We all know the greats – An American Werewolf in London, Planet of the Apes, The Elephant Man…spectacular special FX and prosthetic makeups that transform actors’ faces and bodies, immersing the audience in a character or an alien world.
The artists who create and execute these techniques are cinematic pioneers – frankly, we’re in awe. So we thought we’d ask some of them what their favourite prosthetic effects are, a bit like asking Michelin-starred chefs where they go to eat.
Here’s what they came up with.
Chosen by: Neill Gorton, CEO of Millennium FX
Credits include: Doctor Who, Ex Machina, The Witcher
“Pinhead from Hellraiser is still a favourite prosthetic makeup character of mine. By the time Hellraiser hit our screens the video revolution of the 80s had sparked a renaissance in teen horror movies, but by 1987 it was all getting a bit predictable. Each new video nasty villain, usually disfigured and deformed in some diabolical way, had to terrify more scantily-clad young women and spray more gallons of blood than the one previous.
Read more: How de-ageing VFX works
“So when Pinhead strolled calmly from the bowels of hell bedecked in S&M couture to eloquently explain to the movie’s heroine that he would ‘...tear her soul apart!’ I was utterly transfixed. As a prosthetic makeup, Pinhead is a triumph of design. Designed by author, artist and filmmaker Clive Barker and executed flawlessly by prosthetic makeup designer Geoff Portass, he’s like the iPod of prosthetic makeup horror villains. Its simplicity and economy is its strength, allowing actor Doug Bradley to deliver his lines unrestricted while providing us with the arresting image of a man with nails driven deep in to his face and skull in geometric precision. Disturbing and fascinating in equal parts.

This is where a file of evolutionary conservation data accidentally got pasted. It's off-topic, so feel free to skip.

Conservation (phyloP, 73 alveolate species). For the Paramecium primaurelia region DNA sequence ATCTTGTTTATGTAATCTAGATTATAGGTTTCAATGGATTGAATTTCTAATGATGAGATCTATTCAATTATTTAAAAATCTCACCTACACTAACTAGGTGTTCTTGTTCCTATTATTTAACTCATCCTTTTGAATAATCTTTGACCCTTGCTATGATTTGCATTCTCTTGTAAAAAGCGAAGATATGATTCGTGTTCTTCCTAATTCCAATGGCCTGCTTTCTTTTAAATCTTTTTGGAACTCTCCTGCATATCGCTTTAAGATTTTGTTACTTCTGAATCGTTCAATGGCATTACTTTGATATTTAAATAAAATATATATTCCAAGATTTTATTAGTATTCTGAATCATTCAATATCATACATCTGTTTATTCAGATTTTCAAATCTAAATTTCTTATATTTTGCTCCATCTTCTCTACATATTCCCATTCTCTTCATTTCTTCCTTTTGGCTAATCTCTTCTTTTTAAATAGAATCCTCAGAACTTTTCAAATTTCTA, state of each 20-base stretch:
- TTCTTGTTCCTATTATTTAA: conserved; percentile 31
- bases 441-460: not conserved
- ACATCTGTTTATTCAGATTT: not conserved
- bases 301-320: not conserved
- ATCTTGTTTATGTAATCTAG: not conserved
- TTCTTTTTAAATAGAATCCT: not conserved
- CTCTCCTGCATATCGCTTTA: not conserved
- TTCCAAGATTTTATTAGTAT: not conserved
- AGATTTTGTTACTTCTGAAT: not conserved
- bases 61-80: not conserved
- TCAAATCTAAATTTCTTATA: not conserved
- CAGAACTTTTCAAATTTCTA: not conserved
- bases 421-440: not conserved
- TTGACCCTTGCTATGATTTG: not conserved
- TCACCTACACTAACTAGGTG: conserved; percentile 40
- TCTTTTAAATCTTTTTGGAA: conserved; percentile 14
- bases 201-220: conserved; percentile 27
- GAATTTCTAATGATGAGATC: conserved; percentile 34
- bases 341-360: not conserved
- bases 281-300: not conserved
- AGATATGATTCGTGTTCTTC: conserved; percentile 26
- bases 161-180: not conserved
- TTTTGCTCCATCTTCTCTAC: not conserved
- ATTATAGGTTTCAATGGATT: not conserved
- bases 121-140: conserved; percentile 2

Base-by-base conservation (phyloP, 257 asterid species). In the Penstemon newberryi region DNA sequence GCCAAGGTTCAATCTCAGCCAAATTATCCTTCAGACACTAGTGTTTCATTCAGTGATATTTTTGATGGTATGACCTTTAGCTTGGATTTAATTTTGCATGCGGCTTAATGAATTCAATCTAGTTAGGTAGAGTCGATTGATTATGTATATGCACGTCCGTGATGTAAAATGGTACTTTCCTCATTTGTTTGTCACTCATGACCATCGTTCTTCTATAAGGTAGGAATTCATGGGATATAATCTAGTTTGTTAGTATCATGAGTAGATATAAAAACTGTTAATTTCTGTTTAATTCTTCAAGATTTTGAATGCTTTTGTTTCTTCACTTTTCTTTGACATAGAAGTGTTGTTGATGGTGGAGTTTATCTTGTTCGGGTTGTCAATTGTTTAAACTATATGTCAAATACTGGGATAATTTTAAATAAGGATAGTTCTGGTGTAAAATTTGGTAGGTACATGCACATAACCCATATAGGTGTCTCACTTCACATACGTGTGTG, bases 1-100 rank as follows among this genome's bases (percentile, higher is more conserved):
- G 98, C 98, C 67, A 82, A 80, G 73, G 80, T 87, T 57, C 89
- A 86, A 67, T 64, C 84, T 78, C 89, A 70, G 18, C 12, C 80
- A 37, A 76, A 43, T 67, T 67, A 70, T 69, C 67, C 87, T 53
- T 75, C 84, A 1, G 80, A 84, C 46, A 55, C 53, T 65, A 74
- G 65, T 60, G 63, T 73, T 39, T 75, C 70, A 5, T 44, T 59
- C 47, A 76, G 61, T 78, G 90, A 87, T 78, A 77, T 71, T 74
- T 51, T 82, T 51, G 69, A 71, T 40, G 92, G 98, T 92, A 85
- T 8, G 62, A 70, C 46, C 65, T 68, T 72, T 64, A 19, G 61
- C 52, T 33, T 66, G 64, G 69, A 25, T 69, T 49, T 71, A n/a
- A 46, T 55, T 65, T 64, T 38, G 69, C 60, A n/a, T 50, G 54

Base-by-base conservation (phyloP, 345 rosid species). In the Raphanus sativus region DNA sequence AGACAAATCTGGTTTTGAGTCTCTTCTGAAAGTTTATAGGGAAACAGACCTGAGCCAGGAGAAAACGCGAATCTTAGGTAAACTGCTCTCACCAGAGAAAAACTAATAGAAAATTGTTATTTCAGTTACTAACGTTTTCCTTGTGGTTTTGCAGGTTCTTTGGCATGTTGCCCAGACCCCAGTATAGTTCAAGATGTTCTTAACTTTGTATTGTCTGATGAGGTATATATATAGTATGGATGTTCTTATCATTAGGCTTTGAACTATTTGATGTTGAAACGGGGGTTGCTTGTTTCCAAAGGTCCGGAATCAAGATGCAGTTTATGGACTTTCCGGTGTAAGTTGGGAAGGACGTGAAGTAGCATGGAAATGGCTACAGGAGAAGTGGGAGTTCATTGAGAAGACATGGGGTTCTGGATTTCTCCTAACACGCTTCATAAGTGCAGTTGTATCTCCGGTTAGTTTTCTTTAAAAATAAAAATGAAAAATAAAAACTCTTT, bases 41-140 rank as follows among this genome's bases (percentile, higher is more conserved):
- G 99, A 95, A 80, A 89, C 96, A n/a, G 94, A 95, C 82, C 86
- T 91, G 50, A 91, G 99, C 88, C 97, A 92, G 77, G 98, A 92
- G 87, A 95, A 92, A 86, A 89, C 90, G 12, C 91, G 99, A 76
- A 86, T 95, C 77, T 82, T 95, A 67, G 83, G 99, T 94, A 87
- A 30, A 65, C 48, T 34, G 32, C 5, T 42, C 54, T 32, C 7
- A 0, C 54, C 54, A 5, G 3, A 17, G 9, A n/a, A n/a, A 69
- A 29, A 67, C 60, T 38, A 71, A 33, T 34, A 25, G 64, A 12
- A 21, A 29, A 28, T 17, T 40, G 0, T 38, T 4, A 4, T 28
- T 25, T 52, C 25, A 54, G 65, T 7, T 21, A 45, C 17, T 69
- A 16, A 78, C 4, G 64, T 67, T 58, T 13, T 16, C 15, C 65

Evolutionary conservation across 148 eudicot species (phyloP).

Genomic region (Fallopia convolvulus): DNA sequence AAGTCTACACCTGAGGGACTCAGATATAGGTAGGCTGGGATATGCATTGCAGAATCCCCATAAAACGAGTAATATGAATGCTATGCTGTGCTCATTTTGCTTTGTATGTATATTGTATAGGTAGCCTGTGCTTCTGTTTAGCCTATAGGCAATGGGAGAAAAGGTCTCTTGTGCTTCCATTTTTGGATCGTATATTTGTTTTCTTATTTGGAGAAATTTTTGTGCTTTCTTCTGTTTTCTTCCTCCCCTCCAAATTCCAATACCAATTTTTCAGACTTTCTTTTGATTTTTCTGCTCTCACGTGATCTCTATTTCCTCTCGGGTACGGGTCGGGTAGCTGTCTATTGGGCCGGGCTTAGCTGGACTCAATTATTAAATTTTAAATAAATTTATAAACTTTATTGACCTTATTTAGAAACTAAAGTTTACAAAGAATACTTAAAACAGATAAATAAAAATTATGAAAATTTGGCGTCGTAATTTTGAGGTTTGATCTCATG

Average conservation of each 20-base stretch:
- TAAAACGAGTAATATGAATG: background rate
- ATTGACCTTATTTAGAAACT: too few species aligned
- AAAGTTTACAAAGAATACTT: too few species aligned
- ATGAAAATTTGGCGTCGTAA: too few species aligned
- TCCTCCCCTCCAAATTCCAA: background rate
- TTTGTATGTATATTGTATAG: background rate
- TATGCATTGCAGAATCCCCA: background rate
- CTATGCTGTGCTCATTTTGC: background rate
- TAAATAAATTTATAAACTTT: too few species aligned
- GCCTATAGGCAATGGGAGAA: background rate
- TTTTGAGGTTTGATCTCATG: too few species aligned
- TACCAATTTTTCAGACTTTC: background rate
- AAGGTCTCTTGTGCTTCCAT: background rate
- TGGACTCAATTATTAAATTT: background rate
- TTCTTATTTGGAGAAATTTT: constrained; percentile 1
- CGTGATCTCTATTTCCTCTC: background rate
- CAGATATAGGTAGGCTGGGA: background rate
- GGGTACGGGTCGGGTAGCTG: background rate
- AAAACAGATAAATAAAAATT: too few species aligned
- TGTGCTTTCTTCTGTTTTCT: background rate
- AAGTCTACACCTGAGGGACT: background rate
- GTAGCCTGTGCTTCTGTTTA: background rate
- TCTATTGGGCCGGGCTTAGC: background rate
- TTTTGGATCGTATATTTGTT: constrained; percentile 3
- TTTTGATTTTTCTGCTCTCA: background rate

Thirty odd years later, Pinhead is an enduring and instantly recognisable pop culture icon. He’s the perfect combination of prosthetics, performance and high concept body horror.
Chosen by: Suzi Battersby, founder of Red Girl FX
Credits include: Star Wars Episode VII: The Force Awakens, Morbius, The Kid Who Would Be King
“Well, for me I'm always most impressed when I see something that looks so real, I struggle to tell how it was done. I’m drawn to how expertly well a prosthetics team can imitate life and fool an audience, so Mark Coulier and his team's work on Suspiria is just remarkable.
“I can't mention Suspiria without talking about Tilda Swinton's complete transformation into Dr Jozef Klemperer. When I first saw images of the makeup, my jaw dropped. Gender-swaps and aging are notoriously difficult to pull off naturally and without straying into uncanny valley. Oftentimes actors can look as though they are wearing a rubber mask, but this was flawless work.
“I believe a big part of the success of the makeup is having an actor like Tilda absolutely committed to the role and the effect; every inch of her face, head and neck was covered in prosthetics and she even wore a weighted undergarment to give her the feeling of having male genitalia which would affect how she held herself and moved. The production even tried to pull off that the part was played by an unknown 80-something actor named Lutz Ebersdorf before her identity was revealed! It's almost a shame that the secret got out, but I'm glad it did just so we can see how special it is; a real work of art in its own right.”